William Cameron Townsend bigraphy, stories - American missionary

William Cameron Townsend : biography

July 9, 1896 - April 23, 1982

William Cameron Townsend (July 9, 1896 – April 23, 1982) was a prominent American Christian missionary whose ministry began in the early twentieth century. The organizations he founded, Wycliffe Bible Translators and Summer Institute of Linguistics (SIL International), both remain active and focused on producing translations of the Bible in minority languages, and on facilitating literacy in minority languages.

The ethos of these organizations is that once the Bible is available to a culture, the Christians of that culture can become far more autonomous, and the locals should be the leaders of their church. Local Christians should be freed from depending on other organizations or cultures for training and leadership.

Not many sources report the details of William “Cam” Townsend before he began work as a foreign missionary. Born in 1896 into a lower-middle-class family of Southern California, Townsend attended Occidental College in Los Angeles but dropped out to serve several years as a salesman for the Los Angeles Bible House.Eunice Victoria Pike in A William Cameron Townsend en el Vigesimoquinto Aniversario Del Instituo Linguistico de Verano (Mexico, D.F.: La Tipografica Indigena Cuernavaca, 1961), p. 3-4

Adapting Management

Townsend remained active in SIL as the founder and organizational leader for many years. His power gradually ebbed, however, under the influence of two general trends:

First, linguistics slowly became a more popular field of study, and standards for academic prestige were gradually raised. Townsend’s Spanish-Kaqchikel Bible never circulated widely even in Guatemala, and despite his enthusiasm for linguistics, the field would remember him as only “a devoted but linguistically naïve missionary.” In Townsend’s mind, however, SIL’s religious goals necessitated scientific understanding and thus he endeavored to create truly competent field linguists with trustworthy credentials.

During the early years academic prowess received less priority than strategic expansion, which implied quickly training large numbers of recruits. Townsend had envisioned the organization primarily as a widespread mechanism of Bible translation. His adroit salesmanship and acute sense for politics had made this vision a success. A minority group, with Pike as a figurehead, pursued the science of language deeper than pure Bible translation. These figures filled the upper tiers of SIL’s academic hierarchy, but, at first, held relatively little sway in the operations of the organization. As the discipline of linguistics grew steadily through the 1960s and 70s, however, academic prestige in the field became a more sought-after commodity and thus more difficult to attain.T. Hartch, phone interview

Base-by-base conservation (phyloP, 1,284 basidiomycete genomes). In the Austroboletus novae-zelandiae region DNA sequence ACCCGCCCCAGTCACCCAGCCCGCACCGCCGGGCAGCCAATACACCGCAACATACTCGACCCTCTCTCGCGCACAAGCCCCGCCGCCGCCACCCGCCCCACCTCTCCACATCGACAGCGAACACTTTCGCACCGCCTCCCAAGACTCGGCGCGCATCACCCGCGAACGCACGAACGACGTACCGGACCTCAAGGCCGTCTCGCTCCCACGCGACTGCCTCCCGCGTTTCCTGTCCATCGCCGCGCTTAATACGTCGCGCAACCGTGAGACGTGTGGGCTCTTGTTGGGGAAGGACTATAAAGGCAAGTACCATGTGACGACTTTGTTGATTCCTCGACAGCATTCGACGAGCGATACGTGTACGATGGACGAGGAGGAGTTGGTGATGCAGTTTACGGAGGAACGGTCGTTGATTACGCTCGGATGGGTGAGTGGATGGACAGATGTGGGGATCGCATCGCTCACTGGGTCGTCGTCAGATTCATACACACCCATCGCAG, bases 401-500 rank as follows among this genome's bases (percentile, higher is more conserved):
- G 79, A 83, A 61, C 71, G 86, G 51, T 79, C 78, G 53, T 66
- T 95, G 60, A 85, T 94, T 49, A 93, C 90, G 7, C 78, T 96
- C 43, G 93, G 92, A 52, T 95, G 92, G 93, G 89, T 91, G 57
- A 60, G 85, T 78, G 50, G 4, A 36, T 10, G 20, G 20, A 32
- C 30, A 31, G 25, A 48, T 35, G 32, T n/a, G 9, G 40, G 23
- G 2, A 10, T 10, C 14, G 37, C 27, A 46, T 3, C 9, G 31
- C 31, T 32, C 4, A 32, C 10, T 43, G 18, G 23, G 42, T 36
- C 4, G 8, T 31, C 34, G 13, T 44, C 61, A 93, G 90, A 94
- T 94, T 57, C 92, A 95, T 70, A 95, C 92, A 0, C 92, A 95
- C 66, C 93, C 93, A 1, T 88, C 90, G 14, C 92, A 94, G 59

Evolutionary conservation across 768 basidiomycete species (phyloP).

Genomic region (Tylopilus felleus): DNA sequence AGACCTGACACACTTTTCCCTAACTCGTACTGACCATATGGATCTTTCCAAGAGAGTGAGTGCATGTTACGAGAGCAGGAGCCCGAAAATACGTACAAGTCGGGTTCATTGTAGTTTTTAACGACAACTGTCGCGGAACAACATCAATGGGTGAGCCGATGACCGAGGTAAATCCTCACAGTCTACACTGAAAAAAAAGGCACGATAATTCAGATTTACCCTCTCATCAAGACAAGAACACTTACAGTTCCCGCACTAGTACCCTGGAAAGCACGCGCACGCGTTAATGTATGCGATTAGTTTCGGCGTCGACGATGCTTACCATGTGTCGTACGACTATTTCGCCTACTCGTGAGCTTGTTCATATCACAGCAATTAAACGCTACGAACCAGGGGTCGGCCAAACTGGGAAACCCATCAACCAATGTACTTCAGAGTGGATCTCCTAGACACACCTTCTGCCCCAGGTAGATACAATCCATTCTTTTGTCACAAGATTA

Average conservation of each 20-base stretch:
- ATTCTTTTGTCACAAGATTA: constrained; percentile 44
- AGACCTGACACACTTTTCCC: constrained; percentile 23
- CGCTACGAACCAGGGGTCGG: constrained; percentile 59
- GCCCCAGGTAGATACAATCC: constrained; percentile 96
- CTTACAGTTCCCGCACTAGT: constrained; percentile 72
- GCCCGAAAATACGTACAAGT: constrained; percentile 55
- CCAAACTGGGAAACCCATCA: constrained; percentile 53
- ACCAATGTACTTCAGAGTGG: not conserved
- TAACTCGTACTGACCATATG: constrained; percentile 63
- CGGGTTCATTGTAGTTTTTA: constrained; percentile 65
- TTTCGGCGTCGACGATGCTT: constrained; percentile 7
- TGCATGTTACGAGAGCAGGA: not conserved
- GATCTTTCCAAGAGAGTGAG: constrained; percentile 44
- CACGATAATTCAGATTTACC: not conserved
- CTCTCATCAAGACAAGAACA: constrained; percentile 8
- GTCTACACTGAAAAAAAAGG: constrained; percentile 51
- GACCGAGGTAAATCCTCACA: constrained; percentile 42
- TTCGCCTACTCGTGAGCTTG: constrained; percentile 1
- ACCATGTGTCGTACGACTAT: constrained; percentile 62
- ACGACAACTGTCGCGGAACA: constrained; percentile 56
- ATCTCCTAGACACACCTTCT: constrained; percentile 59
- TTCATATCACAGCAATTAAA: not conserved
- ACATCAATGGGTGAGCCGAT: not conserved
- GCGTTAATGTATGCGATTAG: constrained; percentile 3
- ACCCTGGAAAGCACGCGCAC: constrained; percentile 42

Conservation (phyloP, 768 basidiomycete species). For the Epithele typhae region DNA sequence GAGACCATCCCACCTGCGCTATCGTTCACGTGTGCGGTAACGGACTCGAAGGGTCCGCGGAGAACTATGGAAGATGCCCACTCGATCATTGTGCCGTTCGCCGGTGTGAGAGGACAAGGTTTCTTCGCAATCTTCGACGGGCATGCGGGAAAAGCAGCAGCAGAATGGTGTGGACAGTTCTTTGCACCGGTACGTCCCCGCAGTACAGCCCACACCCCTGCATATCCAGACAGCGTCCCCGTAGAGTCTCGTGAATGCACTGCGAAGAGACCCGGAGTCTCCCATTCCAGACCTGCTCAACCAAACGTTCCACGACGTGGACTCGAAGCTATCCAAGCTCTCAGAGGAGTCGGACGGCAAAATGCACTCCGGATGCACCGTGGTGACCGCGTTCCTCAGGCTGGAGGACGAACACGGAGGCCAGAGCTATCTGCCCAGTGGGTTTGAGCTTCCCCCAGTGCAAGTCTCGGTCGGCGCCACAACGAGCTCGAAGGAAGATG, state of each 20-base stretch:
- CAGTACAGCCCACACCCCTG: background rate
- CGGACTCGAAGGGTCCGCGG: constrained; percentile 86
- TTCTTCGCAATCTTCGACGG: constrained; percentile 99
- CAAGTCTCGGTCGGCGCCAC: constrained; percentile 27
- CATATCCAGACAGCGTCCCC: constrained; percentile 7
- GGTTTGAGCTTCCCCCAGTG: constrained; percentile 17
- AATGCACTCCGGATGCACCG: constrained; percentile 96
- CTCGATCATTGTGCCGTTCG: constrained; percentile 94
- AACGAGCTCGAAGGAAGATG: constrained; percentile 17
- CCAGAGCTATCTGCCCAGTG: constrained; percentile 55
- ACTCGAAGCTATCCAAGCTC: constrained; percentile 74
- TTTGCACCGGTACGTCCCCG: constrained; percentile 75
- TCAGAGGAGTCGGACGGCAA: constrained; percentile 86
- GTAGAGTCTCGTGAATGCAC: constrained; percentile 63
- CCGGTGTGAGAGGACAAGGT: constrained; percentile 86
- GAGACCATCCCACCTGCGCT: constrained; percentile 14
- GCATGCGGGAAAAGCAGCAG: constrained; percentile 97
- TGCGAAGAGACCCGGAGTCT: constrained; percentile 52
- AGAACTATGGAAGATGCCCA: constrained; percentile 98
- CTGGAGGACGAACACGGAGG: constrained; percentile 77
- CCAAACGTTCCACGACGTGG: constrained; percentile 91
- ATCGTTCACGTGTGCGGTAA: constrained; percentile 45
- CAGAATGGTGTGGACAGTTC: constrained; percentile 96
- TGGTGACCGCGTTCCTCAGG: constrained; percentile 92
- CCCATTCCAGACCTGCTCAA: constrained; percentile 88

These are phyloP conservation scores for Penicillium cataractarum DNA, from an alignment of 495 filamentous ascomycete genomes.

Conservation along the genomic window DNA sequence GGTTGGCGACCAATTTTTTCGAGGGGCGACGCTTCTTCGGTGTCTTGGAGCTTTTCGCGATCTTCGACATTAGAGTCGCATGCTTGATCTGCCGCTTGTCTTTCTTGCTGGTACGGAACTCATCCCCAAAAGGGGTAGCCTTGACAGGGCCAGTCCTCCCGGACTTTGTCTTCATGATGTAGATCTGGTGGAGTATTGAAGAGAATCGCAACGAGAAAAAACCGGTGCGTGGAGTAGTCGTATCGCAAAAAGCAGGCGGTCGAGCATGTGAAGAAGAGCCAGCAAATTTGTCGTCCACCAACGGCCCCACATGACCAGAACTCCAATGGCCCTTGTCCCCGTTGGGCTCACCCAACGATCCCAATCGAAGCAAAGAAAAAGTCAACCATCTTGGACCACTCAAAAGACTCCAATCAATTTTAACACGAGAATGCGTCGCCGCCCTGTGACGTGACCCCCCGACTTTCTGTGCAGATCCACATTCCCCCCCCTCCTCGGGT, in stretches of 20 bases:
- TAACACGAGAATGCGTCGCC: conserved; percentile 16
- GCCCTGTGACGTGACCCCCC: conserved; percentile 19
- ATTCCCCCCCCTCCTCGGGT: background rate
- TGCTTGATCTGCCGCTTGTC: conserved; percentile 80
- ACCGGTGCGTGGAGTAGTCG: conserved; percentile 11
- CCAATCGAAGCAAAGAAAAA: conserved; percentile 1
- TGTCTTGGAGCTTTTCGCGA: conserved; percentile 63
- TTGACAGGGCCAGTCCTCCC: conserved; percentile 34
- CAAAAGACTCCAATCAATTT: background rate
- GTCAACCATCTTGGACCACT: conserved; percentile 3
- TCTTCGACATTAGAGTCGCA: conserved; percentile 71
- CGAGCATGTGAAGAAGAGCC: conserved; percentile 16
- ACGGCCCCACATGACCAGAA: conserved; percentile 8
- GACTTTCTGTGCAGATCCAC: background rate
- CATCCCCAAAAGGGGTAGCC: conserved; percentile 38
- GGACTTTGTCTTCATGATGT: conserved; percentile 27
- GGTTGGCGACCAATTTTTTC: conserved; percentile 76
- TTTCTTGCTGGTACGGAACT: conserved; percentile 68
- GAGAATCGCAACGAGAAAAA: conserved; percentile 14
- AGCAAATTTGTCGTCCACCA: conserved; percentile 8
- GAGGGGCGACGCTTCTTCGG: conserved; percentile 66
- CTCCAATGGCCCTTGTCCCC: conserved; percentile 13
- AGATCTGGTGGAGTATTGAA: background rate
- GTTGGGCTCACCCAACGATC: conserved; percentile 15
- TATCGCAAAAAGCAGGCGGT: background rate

Second, a fiery controversy, composed of two separate but related components, engulfed SIL between approximately 1971 and 1981. Firstly, attention both in the U.S. and abroad shoved the increasingly high-profile organization into the international spotlight and, particularly in the halls of U.S. academia, infused the very name SIL with an air of notoriety. Backed by fresh perspectives in anthropology, critics left few facets of the Institute unscathed. Secondly, during the same period many governments argued internally over whether to continue supporting SIL with state contracts, and furthermore whether to allow SIL presence within their borders. For a variety of reasons, some well-founded and others seriously misguided, several states opted to sever ties with SIL through various tactics including outright expulsion, contract cancellations, and non-renewals. The upshot of these circumstances was that SIL could no longer work comfortably without significant competition from new actors offering similar services with comparable terms of exchange to both governments and indigenous people.Stoll, "SIL and Indigenous Movements," 85.

The controversy period forced members and leadership to reconsider their strategies and methodology. SIL members, particularly Kenneth Pike, had identified the risks and downsides of the Townsendian approach years earlier. Outside pressure coincided with internal stresses caused by the logistical difficulties of maintaining the JAARS network of bases, particularly in the Amazon. These forces allowed some inside of SIL to push through needed reform against stodgy opposition, or in the words of David Stoll, “the nerds’ vote finally won out over the flyboys’.” As a result of these power shifts Townsend's ideology was adapted and post controversy, he played a more passive, fatherly role.

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